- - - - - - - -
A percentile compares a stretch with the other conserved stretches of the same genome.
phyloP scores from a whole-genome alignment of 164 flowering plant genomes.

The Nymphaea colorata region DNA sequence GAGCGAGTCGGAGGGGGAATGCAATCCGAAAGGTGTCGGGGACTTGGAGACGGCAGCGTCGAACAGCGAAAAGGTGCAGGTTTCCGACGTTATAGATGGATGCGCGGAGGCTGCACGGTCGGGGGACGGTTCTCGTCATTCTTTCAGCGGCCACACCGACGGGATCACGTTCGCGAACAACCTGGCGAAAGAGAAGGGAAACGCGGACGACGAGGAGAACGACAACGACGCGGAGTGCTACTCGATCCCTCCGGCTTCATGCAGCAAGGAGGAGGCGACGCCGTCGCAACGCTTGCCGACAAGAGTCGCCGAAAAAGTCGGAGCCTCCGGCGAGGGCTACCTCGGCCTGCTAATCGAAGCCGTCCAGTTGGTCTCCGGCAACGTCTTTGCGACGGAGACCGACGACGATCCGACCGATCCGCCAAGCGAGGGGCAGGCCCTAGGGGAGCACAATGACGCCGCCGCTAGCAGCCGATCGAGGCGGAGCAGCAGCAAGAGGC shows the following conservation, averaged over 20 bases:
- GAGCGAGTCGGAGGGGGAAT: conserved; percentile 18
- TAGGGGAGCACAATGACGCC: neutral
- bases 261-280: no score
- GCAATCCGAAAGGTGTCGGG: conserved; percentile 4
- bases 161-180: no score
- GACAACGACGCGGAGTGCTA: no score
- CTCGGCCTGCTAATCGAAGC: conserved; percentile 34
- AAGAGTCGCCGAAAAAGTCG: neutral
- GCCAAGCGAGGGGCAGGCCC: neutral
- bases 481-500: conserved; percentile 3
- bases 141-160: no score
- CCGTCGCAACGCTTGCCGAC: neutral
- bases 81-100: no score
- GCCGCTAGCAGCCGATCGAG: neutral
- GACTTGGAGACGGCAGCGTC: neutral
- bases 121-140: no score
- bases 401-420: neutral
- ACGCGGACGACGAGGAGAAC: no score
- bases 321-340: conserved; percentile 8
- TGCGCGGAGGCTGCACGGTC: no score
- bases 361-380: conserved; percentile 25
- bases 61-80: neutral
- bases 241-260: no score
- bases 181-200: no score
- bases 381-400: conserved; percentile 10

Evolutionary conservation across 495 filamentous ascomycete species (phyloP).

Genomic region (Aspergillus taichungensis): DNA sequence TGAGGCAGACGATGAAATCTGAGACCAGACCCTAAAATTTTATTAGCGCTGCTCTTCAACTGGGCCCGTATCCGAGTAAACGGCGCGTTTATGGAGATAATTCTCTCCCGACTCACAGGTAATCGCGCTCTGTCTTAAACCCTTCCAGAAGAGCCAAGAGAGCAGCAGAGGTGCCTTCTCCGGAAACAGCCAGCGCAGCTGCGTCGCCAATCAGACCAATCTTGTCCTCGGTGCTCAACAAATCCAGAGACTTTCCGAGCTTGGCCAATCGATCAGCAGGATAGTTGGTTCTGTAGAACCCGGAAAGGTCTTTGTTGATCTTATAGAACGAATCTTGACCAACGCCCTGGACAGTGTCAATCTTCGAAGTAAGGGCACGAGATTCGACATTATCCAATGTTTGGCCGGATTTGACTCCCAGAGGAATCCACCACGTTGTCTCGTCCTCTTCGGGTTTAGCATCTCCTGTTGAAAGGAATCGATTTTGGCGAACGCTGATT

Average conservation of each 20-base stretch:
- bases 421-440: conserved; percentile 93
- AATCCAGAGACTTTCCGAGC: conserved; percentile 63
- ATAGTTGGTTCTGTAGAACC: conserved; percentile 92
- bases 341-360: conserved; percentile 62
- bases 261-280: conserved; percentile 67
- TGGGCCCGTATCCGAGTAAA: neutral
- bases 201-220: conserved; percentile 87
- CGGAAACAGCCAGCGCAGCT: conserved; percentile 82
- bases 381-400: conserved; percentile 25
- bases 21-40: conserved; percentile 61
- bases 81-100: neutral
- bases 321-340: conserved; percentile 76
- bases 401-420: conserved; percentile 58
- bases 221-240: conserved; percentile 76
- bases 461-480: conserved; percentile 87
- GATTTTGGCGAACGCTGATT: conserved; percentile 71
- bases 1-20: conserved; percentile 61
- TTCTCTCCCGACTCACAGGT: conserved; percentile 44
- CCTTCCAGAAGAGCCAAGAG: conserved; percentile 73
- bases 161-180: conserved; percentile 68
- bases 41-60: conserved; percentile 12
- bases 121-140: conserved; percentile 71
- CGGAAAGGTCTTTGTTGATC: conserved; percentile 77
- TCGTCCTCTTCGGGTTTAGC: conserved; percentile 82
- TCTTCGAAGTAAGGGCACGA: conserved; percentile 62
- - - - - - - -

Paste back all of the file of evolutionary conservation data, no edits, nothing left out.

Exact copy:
A percentile compares a stretch with the other conserved stretches of the same genome.
phyloP scores from a whole-genome alignment of 164 flowering plant genomes.

The Nymphaea colorata region DNA sequence GAGCGAGTCGGAGGGGGAATGCAATCCGAAAGGTGTCGGGGACTTGGAGACGGCAGCGTCGAACAGCGAAAAGGTGCAGGTTTCCGACGTTATAGATGGATGCGCGGAGGCTGCACGGTCGGGGGACGGTTCTCGTCATTCTTTCAGCGGCCACACCGACGGGATCACGTTCGCGAACAACCTGGCGAAAGAGAAGGGAAACGCGGACGACGAGGAGAACGACAACGACGCGGAGTGCTACTCGATCCCTCCGGCTTCATGCAGCAAGGAGGAGGCGACGCCGTCGCAACGCTTGCCGACAAGAGTCGCCGAAAAAGTCGGAGCCTCCGGCGAGGGCTACCTCGGCCTGCTAATCGAAGCCGTCCAGTTGGTCTCCGGCAACGTCTTTGCGACGGAGACCGACGACGATCCGACCGATCCGCCAAGCGAGGGGCAGGCCCTAGGGGAGCACAATGACGCCGCCGCTAGCAGCCGATCGAGGCGGAGCAGCAGCAAGAGGC shows the following conservation, averaged over 20 bases:
- GAGCGAGTCGGAGGGGGAAT: conserved; percentile 18
- TAGGGGAGCACAATGACGCC: neutral
- bases 261-280: no score
- GCAATCCGAAAGGTGTCGGG: conserved; percentile 4
- bases 161-180: no score
- GACAACGACGCGGAGTGCTA: no score
- CTCGGCCTGCTAATCGAAGC: conserved; percentile 34
- AAGAGTCGCCGAAAAAGTCG: neutral
- GCCAAGCGAGGGGCAGGCCC: neutral
- bases 481-500: conserved; percentile 3
- bases 141-160: no score
- CCGTCGCAACGCTTGCCGAC: neutral
- bases 81-100: no score
- GCCGCTAGCAGCCGATCGAG: neutral
- GACTTGGAGACGGCAGCGTC: neutral
- bases 121-140: no score
- bases 401-420: neutral
- ACGCGGACGACGAGGAGAAC: no score
- bases 321-340: conserved; percentile 8
- TGCGCGGAGGCTGCACGGTC: no score
- bases 361-380: conserved; percentile 25
- bases 61-80: neutral
- bases 241-260: no score
- bases 181-200: no score
- bases 381-400: conserved; percentile 10

Evolutionary conservation across 495 filamentous ascomycete species (phyloP).

Genomic region (Aspergillus taichungensis): DNA sequence TGAGGCAGACGATGAAATCTGAGACCAGACCCTAAAATTTTATTAGCGCTGCTCTTCAACTGGGCCCGTATCCGAGTAAACGGCGCGTTTATGGAGATAATTCTCTCCCGACTCACAGGTAATCGCGCTCTGTCTTAAACCCTTCCAGAAGAGCCAAGAGAGCAGCAGAGGTGCCTTCTCCGGAAACAGCCAGCGCAGCTGCGTCGCCAATCAGACCAATCTTGTCCTCGGTGCTCAACAAATCCAGAGACTTTCCGAGCTTGGCCAATCGATCAGCAGGATAGTTGGTTCTGTAGAACCCGGAAAGGTCTTTGTTGATCTTATAGAACGAATCTTGACCAACGCCCTGGACAGTGTCAATCTTCGAAGTAAGGGCACGAGATTCGACATTATCCAATGTTTGGCCGGATTTGACTCCCAGAGGAATCCACCACGTTGTCTCGTCCTCTTCGGGTTTAGCATCTCCTGTTGAAAGGAATCGATTTTGGCGAACGCTGATT

Average conservation of each 20-base stretch:
- bases 421-440: conserved; percentile 93
- AATCCAGAGACTTTCCGAGC: conserved; percentile 63
- ATAGTTGGTTCTGTAGAACC: conserved; percentile 92
- bases 341-360: conserved; percentile 62
- bases 261-280: conserved; percentile 67
- TGGGCCCGTATCCGAGTAAA: neutral
- bases 201-220: conserved; percentile 87
- CGGAAACAGCCAGCGCAGCT: conserved; percentile 82
- bases 381-400: conserved; percentile 25
- bases 21-40: conserved; percentile 61
- bases 81-100: neutral
- bases 321-340: conserved; percentile 76
- bases 401-420: conserved; percentile 58
- bases 221-240: conserved; percentile 76
- bases 461-480: conserved; percentile 87
- GATTTTGGCGAACGCTGATT: conserved; percentile 71
- bases 1-20: conserved; percentile 61
- TTCTCTCCCGACTCACAGGT: conserved; percentile 44
- CCTTCCAGAAGAGCCAAGAG: conserved; percentile 73
- bases 161-180: conserved; percentile 68
- bases 41-60: conserved; percentile 12
- bases 121-140: conserved; percentile 71
- CGGAAAGGTCTTTGTTGATC: conserved; percentile 77
- TCGTCCTCTTCGGGTTTAGC: conserved; percentile 82
- TCTTCGAAGTAAGGGCACGA: conserved; percentile 62